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Applied and environmental microbiology

Contributions of O island 48 to adherence of enterohemorrhagic Escherichia coli O157:H7 to epithelial cells in vitro and in ligated pig ileal loops.


PMID 19633120

Abstract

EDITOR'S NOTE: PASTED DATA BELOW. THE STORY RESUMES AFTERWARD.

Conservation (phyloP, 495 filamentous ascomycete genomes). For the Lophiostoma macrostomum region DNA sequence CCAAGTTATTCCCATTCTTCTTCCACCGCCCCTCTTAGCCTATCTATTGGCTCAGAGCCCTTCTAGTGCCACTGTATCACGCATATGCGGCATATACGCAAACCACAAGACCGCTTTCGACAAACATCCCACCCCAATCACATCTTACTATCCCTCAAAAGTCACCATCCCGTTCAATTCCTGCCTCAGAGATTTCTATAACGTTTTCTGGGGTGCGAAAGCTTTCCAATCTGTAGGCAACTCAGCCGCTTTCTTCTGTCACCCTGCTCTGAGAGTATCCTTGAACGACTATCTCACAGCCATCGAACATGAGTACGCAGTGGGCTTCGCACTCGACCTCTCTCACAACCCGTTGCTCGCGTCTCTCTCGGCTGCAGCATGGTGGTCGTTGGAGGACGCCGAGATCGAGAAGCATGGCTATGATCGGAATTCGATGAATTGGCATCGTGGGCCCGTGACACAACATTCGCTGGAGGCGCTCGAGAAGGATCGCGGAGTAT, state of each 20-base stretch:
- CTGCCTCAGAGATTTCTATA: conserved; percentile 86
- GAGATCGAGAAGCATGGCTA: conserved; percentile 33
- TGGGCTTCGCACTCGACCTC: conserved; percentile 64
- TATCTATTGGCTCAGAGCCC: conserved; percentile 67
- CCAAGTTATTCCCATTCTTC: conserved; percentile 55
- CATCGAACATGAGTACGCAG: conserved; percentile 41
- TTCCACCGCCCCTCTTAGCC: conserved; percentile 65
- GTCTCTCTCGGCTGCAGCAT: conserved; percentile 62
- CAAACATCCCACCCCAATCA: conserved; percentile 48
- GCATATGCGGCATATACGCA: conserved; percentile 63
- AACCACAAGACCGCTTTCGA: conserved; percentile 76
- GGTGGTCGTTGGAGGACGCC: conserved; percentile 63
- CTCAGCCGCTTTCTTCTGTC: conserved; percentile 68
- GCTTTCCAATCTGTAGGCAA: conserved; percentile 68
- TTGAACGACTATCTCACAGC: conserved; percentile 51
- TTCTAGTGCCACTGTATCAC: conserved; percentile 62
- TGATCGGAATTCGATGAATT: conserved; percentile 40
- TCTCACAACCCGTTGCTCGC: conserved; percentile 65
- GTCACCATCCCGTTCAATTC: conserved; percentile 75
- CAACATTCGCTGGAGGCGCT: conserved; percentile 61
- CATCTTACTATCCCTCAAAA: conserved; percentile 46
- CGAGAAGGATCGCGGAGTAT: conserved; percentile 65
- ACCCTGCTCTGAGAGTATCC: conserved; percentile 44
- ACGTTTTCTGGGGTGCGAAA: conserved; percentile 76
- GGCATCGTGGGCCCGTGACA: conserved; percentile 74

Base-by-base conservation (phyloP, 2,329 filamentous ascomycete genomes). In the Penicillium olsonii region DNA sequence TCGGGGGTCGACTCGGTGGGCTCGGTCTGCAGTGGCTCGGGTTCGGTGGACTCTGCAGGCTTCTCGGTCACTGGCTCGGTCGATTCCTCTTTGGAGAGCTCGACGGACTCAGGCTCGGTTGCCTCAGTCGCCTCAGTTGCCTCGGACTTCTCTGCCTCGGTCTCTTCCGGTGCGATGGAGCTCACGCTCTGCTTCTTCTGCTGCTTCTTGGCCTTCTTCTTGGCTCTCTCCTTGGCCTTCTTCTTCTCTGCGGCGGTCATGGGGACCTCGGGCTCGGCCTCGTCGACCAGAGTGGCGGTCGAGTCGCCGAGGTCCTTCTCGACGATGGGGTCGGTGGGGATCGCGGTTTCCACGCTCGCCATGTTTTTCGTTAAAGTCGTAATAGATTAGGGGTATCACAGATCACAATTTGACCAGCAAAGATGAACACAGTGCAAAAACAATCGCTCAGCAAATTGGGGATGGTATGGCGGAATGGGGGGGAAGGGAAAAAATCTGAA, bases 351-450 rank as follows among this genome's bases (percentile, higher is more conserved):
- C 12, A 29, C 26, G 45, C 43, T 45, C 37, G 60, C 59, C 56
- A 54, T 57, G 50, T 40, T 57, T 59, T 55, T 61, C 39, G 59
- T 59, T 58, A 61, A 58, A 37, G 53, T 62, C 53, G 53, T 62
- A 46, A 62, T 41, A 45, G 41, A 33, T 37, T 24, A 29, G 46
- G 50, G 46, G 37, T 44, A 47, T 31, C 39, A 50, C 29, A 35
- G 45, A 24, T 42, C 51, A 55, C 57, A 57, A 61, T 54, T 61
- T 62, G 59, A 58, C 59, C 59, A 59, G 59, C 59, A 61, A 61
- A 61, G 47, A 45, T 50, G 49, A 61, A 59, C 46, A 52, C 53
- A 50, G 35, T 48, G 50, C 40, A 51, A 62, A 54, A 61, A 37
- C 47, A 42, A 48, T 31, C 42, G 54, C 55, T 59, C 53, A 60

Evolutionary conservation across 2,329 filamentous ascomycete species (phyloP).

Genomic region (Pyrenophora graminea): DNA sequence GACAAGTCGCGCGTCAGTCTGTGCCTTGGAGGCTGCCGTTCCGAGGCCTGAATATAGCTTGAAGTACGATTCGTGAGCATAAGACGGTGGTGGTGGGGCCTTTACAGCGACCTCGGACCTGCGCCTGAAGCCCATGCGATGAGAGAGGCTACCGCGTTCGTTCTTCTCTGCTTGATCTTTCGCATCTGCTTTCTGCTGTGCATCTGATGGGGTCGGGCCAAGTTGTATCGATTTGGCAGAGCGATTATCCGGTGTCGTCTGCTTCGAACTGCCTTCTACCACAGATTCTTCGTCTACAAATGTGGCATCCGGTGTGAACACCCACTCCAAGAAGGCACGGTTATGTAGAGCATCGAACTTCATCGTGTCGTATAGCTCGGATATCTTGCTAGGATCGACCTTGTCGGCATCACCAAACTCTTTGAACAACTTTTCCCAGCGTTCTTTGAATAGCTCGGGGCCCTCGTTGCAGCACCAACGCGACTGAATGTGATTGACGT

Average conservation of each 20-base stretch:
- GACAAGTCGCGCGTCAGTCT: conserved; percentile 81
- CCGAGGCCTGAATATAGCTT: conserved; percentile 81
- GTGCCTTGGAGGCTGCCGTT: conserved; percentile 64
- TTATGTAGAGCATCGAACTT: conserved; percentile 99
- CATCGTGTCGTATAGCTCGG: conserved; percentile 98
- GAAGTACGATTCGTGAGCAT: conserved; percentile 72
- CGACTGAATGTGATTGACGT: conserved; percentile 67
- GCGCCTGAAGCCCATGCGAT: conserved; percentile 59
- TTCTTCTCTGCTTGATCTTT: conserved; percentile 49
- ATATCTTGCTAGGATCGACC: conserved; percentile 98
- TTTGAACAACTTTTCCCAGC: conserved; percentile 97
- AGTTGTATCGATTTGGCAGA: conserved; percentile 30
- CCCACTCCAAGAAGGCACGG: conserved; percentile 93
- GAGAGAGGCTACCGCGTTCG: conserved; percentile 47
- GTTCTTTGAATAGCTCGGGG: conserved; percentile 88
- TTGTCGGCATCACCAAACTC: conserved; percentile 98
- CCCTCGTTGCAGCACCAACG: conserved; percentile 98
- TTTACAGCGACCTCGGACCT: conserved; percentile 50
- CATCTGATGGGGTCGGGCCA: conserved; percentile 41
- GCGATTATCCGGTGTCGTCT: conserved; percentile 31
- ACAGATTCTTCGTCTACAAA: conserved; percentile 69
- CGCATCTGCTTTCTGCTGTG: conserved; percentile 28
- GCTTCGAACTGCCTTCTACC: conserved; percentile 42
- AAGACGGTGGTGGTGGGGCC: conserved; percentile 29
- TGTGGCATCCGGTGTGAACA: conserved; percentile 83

O island 48 (OI-48) of Escherichia coli consists of three functional gene clusters that encode urease, tellurite resistance (Te(r)), and putative adhesins Iha and AIDA-1. The functions of these clusters in enterohemorrhagic E. coli (EHEC) O157:H7 infection are unknown. Deletion mutants for these three regions were constructed and evaluated for their ability to adhere to epithelial cells in vitro and in ligated pig ileal loops. Deletion of the Te(r) gene cluster reduced the ability of the organism to adhere to and form large clusters on IPEC-J2 and HEp-2 cells. Complementation of the mutation by introducing the wild-type ter genes restored adherence and large-cluster formation. Tests in ligated pig ileal loops showed a decrease in colonization by the Te(r)-negative mutant, but the difference was not significant compared to colonization by the wild type (26.4% +/- 21.2% versus 40.1% +/- 19.1%; P = 0.168). The OI-48 aidA gene deletion had no effect on adherence in vitro or in vivo. Deletion of the iha and ureC genes had no effect on adherence in vitro but significantly reduced the colonization of EHEC O157:H7 in the ligated pig intestine. These data suggest that Te(r), Iha, and urease may contribute to EHEC O157:H7 pathogenesis by promoting adherence of the pathogen to the host intestinal epithelium.